Can it really be two years since you were sitting in your chair smoking one cigarette after another and drinking can after can of coke?
Just before Christmas, you threw away your pills and said you never felt better.
We thought you used that oxygen machine to make us go away and stop troubling you with our drama.
We thought you could fix anything, you were our mother, you were so strong.
You lived 20 years before you married, 33 years with our father and nearly 22 years after he was gone.
No one meant for life to be so hard. But we did laugh. As much as we cried, we did laugh, and that is what we will have to remember.
The lines of the song, “It’s the laughter, we will remember, whenever we remember, the way we were.”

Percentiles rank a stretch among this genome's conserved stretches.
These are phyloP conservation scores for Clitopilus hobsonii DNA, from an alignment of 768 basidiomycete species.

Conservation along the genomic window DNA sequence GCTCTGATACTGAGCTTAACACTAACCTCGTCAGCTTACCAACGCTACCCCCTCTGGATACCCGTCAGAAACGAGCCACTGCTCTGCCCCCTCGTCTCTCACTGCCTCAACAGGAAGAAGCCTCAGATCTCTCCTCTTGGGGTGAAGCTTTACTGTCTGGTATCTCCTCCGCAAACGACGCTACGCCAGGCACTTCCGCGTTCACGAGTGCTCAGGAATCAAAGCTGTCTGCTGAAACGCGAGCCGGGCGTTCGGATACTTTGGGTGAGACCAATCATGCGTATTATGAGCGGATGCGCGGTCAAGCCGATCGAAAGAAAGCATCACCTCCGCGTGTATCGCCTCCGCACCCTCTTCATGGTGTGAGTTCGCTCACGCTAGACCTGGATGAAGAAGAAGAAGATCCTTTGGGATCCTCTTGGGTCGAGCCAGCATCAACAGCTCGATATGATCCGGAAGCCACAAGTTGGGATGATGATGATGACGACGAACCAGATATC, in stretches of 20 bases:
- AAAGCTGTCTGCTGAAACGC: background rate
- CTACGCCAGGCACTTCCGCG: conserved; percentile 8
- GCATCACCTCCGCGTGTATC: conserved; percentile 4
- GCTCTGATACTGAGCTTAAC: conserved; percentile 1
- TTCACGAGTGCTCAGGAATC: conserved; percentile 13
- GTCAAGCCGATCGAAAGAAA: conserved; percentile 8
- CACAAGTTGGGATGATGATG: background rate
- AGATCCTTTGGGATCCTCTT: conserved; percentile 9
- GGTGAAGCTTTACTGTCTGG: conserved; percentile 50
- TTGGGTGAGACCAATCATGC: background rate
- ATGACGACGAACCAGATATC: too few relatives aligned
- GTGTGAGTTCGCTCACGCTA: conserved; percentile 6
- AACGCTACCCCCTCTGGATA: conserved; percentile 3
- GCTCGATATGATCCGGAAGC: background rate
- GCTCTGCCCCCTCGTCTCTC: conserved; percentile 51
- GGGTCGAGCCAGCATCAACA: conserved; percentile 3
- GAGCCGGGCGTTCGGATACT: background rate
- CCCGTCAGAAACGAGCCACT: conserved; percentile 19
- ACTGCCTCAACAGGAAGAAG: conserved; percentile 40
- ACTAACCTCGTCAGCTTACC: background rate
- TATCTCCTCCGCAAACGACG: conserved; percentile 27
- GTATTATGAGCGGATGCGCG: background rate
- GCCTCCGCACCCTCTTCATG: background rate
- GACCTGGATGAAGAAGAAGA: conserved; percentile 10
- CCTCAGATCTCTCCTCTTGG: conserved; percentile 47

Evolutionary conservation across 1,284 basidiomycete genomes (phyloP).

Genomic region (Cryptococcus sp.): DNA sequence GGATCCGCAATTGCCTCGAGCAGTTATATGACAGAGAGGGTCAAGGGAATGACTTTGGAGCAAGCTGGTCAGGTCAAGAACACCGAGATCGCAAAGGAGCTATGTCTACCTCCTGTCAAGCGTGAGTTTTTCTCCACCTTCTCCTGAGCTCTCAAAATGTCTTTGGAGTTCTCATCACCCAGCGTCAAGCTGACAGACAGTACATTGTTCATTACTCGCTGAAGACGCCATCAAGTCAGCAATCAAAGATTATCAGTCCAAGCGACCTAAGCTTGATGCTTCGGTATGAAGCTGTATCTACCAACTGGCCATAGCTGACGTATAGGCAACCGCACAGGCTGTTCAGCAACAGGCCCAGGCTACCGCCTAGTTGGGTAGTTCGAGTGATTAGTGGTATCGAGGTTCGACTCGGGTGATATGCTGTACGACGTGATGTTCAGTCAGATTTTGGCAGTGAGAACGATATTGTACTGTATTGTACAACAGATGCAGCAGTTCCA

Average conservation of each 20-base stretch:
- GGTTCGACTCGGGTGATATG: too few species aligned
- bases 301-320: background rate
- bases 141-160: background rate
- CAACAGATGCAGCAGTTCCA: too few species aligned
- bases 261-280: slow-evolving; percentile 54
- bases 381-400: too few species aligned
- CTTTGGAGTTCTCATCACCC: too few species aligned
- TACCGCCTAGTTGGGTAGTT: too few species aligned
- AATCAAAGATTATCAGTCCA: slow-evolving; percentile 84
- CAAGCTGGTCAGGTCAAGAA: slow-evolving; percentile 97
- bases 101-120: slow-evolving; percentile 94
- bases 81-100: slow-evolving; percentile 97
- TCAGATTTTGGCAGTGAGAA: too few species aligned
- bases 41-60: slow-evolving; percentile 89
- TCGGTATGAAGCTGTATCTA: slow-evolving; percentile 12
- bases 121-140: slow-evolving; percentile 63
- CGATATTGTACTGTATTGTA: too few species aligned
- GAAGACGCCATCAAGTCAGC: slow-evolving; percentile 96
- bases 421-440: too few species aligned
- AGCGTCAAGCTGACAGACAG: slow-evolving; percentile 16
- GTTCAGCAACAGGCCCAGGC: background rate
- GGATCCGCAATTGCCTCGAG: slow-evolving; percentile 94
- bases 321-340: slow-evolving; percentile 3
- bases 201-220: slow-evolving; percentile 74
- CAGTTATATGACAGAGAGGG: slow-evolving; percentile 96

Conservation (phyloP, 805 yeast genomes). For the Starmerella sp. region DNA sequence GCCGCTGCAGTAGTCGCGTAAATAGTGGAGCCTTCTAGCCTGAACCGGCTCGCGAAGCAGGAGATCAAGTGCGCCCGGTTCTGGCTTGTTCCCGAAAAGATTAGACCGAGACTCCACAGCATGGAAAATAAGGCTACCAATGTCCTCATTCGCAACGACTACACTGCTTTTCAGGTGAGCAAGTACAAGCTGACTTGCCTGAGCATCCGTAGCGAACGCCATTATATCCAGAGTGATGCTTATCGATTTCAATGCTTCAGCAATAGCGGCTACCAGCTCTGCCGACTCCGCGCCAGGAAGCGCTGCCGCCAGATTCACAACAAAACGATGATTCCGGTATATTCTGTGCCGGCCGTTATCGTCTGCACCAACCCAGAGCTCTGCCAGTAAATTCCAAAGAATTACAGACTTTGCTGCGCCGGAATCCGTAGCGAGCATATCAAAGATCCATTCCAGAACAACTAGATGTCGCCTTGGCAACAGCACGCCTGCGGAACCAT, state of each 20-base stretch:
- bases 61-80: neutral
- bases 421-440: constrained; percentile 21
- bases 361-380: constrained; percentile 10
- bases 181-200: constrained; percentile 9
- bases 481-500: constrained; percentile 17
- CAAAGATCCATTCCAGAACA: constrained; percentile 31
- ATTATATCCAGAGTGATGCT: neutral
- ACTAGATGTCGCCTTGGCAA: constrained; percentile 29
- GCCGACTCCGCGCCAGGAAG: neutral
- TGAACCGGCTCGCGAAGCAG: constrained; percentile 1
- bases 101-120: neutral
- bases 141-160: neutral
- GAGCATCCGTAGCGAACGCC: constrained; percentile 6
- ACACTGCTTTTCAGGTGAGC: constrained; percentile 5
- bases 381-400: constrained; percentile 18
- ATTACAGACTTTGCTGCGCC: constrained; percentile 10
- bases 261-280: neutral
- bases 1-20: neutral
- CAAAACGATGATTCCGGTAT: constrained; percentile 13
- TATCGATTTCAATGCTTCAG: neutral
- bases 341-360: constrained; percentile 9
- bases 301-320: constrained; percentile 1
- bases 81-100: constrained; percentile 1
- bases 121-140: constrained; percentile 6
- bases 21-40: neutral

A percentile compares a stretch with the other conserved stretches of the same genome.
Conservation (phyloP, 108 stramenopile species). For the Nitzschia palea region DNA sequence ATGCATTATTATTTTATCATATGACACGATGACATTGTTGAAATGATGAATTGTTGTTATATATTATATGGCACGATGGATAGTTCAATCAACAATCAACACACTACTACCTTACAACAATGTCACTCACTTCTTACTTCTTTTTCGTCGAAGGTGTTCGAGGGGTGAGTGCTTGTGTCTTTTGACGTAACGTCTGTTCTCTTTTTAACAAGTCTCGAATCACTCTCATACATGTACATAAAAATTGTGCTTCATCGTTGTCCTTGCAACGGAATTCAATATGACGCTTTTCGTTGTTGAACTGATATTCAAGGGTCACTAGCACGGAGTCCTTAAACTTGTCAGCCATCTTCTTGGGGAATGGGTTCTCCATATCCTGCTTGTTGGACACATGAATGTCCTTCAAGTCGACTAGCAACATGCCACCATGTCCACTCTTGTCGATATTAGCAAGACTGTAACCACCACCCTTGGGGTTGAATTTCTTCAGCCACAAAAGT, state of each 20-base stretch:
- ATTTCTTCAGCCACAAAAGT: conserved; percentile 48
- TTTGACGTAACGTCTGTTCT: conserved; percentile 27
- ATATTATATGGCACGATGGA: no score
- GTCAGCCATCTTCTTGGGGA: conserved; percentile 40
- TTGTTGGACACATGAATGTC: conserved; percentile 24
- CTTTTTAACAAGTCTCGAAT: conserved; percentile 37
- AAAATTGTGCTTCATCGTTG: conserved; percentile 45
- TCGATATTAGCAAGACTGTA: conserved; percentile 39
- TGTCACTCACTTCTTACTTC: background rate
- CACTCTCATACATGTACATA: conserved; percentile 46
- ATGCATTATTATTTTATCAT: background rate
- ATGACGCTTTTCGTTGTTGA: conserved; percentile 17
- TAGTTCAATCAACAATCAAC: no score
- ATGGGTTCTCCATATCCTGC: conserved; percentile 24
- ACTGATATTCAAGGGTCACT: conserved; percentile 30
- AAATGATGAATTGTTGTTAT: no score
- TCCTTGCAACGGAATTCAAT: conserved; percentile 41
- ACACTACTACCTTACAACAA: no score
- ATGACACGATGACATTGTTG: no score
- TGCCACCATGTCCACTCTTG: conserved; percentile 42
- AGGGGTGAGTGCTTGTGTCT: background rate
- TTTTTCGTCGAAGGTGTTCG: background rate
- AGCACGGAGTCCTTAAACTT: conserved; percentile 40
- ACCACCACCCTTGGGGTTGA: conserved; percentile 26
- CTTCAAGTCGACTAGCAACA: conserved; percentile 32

I promise, we will work to remember the laugher, the fun we had, the puzzles, the roast beef, the mashed potatoes, the catering, even the wheat fields and the combine, the summers of 500 chickens, the babies, the smoke kisses, the reposting sales, the school reunions, the stolen days at the swimming pool, the new born calves in the feedlot pasture, the evenings on the deck eating seeds and drinking coffee, and you yelling at the cat out the side door, and screaming over the phone about the mouse she brought in the house still alive,
and then there you were asleep in your bed for the last time.
You left us as unplanned as you came. Everyone loved you then, and we still do today.
Hope you like the headstone.